Overview of Akron Ohio Dog Ordinances

Akron Ohio Dog Ordinances

Akron Ohio dog ordinancesThe city of Akron, Ohio addresses many topics in its dog ordinances.

Some of the laws applying to every dog owner in Akron include licensing laws and rabies vaccination regulations.  All dogs who reach three months of age or dogs that have been acquired in the last 30 days must be licensed, and then re-licensed annually.  Akron residents can obtain licenses at the Summit County Services Department, 1030 E. Tallmadge Ave. from 7:30 a.m. to 4 p.m. Monday through Friday.  In addition, all dogs must be vaccinated for rabies by a licensed veterinarian within 30 days of reaching three months of age.

Akron also has a leash law which requires all dogs to be restrained by a leash and under control at all times that the dog is off the owner’s property.

Owners of barking dogs, reported as a nuisance, may be subject to violations and possible criminal prosecution if complaints are repetitive.

A dog that bites a person or a domestic animal, on or off the dog owner’s property, may be seized by the Animal Warden.  Any dog inflicting a bite on a mail carrier, meter reader, delivery person, utility company or city employee or any dog that inflicts serious bodily harm to any person, on or off the dog owner’s property, can be deemed vicious and the owner subject to penalties including having the dog banned from the city.

Under the new Ohio law, passed in May 2012, a vicious dog is any dog that, without provocation, kills or seriously injures a person.  This definition does not include dogs who kill or cause injury to a trespasser or someone attempting to commit serious offenses on the owner’s property.  Pit bulls used to be included in the vicious classification, but are no longer singled out unless they meet the vicious definition.

A dangerous dog is any dog that, without provocation, injures a person, kills another dog, or is caught running loose three or more times. A dog that chases or tries to bite a person without provocation is considered a nuisance.

Owners of all three of these classifications of dogs—vicious, dangerous and nuisance–must adhere to certain requirements under the revised statute.  They cannot debark dangerous or vicious dogs and dangerous, vicious, and nuisance dogs must all be micro-chipped.  Dangerous and vicious dogs must be kept in locked pens with a roof or in a locked fenced yard even if they are on the owner’s property.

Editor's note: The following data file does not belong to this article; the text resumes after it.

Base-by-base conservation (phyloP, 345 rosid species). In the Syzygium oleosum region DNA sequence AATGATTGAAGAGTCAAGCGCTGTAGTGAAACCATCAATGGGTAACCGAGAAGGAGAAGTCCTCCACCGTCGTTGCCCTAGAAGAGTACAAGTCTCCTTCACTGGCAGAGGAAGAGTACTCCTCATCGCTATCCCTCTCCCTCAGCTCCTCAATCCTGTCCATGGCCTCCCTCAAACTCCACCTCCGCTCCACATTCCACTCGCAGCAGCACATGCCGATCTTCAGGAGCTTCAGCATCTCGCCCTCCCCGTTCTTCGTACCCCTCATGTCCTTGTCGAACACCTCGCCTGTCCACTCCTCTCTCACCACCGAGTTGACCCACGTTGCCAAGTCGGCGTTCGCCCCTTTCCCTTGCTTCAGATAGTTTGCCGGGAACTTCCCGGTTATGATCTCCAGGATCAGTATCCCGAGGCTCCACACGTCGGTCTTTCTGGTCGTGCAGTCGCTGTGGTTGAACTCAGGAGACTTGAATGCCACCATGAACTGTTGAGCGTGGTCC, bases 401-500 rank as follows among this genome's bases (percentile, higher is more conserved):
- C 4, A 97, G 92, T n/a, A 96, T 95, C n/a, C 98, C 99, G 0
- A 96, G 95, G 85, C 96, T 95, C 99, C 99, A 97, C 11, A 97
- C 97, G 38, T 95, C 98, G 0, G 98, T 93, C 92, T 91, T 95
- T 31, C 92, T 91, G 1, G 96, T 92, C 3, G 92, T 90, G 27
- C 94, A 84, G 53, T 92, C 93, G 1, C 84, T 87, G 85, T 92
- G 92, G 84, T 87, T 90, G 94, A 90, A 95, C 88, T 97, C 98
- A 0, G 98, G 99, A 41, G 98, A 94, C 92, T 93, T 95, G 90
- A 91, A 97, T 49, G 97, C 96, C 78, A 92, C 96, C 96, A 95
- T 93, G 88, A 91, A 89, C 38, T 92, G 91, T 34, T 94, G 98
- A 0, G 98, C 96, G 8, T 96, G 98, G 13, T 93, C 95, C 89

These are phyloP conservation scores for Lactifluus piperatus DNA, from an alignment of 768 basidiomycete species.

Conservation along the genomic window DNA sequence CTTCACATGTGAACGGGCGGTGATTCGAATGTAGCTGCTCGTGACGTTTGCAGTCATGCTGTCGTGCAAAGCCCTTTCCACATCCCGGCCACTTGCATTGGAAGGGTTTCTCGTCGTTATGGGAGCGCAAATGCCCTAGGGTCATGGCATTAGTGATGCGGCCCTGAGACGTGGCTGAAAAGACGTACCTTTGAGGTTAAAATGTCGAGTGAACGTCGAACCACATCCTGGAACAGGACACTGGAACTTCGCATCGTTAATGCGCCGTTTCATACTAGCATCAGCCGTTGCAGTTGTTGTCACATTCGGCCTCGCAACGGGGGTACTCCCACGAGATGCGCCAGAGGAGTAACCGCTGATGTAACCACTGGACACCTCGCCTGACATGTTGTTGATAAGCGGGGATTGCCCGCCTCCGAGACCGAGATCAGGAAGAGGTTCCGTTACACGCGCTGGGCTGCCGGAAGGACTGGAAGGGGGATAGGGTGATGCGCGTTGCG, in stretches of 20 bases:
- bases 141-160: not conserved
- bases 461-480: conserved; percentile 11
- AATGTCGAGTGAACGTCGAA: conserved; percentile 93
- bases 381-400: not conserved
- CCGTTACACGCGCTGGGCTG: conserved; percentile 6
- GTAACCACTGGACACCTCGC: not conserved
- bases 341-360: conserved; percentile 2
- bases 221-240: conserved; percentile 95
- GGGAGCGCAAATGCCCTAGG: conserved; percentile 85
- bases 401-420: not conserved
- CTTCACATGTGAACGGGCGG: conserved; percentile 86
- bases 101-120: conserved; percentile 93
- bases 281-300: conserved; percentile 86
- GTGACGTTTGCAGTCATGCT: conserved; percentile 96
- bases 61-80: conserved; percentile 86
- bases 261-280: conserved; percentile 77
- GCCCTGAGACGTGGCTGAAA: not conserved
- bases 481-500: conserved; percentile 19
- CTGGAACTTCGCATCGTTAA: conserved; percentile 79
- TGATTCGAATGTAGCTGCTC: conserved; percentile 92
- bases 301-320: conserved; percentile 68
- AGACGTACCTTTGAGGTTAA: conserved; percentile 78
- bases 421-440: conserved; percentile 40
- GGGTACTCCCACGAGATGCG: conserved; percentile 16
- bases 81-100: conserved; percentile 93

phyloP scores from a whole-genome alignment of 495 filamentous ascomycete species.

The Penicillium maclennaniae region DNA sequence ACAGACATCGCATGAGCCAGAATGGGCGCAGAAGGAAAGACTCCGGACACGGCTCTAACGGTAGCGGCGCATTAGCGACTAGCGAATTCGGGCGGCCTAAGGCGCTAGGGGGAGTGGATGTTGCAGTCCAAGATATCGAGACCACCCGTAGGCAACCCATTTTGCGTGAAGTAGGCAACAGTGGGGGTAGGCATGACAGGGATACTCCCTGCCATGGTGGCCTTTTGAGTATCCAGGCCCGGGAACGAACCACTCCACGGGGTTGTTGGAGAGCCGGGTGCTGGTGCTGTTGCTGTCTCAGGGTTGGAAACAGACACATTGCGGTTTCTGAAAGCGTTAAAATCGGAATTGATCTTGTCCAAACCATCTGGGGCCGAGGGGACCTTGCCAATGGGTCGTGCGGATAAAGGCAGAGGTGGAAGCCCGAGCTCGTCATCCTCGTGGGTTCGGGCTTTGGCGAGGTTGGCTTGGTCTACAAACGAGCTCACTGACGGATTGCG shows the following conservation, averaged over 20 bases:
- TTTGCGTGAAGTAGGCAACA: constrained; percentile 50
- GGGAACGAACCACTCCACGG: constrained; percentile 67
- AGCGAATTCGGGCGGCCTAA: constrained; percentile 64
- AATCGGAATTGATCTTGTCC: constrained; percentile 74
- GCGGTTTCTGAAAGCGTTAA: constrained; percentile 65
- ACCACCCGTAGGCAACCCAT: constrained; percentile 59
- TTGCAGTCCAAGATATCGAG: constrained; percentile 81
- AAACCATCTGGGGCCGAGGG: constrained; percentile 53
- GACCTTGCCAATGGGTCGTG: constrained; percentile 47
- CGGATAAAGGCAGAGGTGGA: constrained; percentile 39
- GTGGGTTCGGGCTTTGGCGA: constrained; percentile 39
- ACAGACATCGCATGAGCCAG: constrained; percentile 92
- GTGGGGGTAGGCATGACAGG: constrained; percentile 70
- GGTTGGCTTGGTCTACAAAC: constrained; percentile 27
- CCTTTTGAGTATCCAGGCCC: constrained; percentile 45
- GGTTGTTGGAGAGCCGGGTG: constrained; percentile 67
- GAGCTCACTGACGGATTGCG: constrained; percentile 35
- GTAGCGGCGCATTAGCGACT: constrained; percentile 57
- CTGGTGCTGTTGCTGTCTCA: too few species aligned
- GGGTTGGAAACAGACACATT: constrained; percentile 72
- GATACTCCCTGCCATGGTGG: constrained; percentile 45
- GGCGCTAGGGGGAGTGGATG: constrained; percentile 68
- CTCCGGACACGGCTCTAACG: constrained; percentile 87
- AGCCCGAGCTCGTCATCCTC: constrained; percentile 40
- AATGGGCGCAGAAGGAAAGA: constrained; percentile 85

When not on the owner’s property, dangerous and vicious dogs must be on chain tethers no longer than six feet and must be muzzled.  Owners of dangerous and vicious dogs must post warning signs on their property about their animals and must carry a minimum of $100,000 in liability insurance.

Akron has several regulated breeds whose owners must meet certain requirements.  These are defined in the pamphlet.  The penalties for not following the Akron ordinances on regulated breeds are also provided.  The regulated breeds are Staffordshire Bull Terrier, American Staffordshire Terrier, American Pit Bull Terrier, Canary Dog, Perra de Presa Canario, American Bull Dog, Old Country Bull Dog or any mixed breed which contains elements of one or more of the latter breeds.

For more on this topic, the City of Akron publishes a very informative brochure titled Your Dog, Your Responsibility.

If you or a loved one has become the victim of a dog bite anywhere in Ohio, please contact the Ohio law firm of Slater & Zurz LLP for a free consultation.  Call 1-888-534-4850 or send a message here from the website.

To learn more about Ohio dog bite laws and actions you can take as a dog-bite victim, visit dogbitesohio.com.

A dog bite can be a very serious injury and on some occasions can even be disfiguring or life-threatening.  It is important to try to find out if the dog has been vaccinated for rabies and if it has a history of biting people.  The experienced Akron Ohio dog bite lawyers at Slater & Zurz LLP are here to help you discover the answers to these questions and to determine if you should seek compensation for the negligence of dog owners who may not have safeguarded their animal(s).

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